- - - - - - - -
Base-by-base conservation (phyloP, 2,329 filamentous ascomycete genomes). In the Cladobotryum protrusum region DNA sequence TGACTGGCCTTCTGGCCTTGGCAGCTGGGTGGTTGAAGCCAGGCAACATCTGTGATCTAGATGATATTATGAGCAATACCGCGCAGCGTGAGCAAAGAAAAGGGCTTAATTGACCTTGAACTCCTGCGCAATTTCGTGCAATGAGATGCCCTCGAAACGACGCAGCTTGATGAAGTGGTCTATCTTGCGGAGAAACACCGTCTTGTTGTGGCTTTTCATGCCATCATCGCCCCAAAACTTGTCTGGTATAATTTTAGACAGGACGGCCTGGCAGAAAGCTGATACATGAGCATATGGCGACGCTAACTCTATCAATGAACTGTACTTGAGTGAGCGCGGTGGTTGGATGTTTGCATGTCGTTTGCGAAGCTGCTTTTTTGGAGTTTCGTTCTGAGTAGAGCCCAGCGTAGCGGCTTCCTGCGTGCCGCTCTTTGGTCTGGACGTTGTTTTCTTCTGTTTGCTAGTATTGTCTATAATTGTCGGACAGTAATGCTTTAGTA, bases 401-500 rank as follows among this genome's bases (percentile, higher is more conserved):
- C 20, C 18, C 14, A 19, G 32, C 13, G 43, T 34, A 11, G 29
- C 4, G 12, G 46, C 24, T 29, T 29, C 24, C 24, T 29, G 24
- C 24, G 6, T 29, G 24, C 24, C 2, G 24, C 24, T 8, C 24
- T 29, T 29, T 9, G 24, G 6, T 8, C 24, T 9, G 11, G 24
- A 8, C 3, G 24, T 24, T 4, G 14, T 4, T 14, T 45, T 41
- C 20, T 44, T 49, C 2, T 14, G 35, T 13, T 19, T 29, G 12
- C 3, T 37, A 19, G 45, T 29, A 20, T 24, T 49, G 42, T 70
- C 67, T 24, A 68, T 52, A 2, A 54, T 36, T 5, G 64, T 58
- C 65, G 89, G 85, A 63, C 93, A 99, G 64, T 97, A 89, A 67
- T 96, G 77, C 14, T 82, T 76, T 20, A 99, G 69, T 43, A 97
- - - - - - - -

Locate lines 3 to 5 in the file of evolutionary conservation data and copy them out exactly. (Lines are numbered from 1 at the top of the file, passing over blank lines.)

- C 4, G 12, G 46, C 24, T 29, T 29, C 24, C 24, T 29, G 24
- C 24, G 6, T 29, G 24, C 24, C 2, G 24, C 24, T 8, C 24
- T 29, T 29, T 9, G 24, G 6, T 8, C 24, T 9, G 11, G 24